Bi-Lateral Swim Breathing

For all the years that I’ve been a swimmer, I have always breathed on my right side. Why? That is because I find it awkward to breathe on my left side. For this very reason, the majority of swimmers prefer to breathe on one side only.

 

 

Muscle Bias

However, during the past year, I experienced something that made me change my style. I was having a massage when the therapist informed me that the back muscles on my left side are far more developed than my right.

By connecting all the dots, I realized that this is the product of my tendency to breathe on my right side only when I go swimming, which means that the more I use my left arm to balance as I breathe, the more developed the muscles of my left side have become.

Bi-lateral 

Bilateral breathing will not only keep your strokes equal, but it will also help maintain the equal symmetry of your back muscles. The downside of breathing on side only is that it results in uneven strokes.

You turn to your breathing side around a thousand times even when you are just swimming for an hour. If you do not change anything, your uneven stroke can be a permanent fixture in your swimming technique.

No Blind Side

One of the advantages of breathing on both sides is the fact that this will help you lose your blind side because you get to breathe and stroke on either side of your body.

For an open water swimmer the advantages will include the following: the ability to look for landmarks, ability to steer clear of chops, and the capacity to protect yourself from swimmers who intend to deter you by splashing water as you come out of the water to breathe in air.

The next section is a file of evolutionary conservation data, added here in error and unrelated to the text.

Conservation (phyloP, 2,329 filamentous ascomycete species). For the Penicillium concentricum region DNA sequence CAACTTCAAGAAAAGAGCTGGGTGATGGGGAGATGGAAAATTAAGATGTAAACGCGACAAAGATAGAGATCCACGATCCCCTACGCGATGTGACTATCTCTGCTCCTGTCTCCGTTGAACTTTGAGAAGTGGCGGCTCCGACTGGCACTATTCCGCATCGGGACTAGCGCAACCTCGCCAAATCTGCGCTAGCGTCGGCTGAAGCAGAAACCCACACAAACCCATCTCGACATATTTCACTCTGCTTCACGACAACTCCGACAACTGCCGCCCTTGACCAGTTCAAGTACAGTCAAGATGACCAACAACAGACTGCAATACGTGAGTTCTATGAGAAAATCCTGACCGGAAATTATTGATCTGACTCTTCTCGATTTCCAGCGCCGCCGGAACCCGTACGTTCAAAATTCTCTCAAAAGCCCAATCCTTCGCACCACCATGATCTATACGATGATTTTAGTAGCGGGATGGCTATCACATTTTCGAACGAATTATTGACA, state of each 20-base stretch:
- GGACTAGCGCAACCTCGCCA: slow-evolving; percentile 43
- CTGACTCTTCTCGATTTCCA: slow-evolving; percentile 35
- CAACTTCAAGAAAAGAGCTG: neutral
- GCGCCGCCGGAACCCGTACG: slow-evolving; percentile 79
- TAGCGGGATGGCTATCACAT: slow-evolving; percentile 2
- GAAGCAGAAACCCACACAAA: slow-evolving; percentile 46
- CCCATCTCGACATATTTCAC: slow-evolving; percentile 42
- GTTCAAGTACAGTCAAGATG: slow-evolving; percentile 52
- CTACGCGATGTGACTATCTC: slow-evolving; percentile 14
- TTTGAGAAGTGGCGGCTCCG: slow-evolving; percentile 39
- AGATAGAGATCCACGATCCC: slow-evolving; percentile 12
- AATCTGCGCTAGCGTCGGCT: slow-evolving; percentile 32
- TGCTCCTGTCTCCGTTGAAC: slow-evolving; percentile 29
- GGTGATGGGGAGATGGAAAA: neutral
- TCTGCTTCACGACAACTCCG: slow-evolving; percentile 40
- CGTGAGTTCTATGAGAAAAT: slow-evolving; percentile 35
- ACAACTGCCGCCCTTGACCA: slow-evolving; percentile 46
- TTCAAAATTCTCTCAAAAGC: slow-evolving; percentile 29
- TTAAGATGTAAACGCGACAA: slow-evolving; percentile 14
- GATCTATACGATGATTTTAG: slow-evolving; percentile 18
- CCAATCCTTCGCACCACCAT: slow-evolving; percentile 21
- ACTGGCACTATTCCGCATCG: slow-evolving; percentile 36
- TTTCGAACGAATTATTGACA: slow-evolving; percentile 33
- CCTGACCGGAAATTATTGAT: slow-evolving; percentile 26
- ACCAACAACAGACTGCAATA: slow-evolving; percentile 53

Practice, Practice

The only way to enjoy these advantages is by practicing bilateral breathing on a regular basis. Try to breathe in air after 3 to 5 strokes during a drill or warm down. However, do not limit the application to drills and warm downs alone.

True, it is very uncomfortable to do for the first few times. Nevertheless, if you come to think of it, the awkwardness that you feel is actually bearable. Constant practice and application of breathing on both sides will make it easier.

Here are some suggestions on how to practice bilateral breathing without boring yourself:

In each length, breathe in from one particular side. This will allow you to get the much-needed oxygen while enabling you to develop equal strokes along the way.

Whenever you are warming up, or warming down, or in between sets, make sure that you breathe in using your weaker side.

Come up with your own flow of breathing. For example breathe in 4x on your right and then another 4x on your left or it can also be 3x on your left and then 3x on your right.

Try and spend time practicing bilateral breathing every week.

Lastly, always enjoy your swim. Don’t forget all the fun simply because you want to get it right first time.

Good Luck!

Terry

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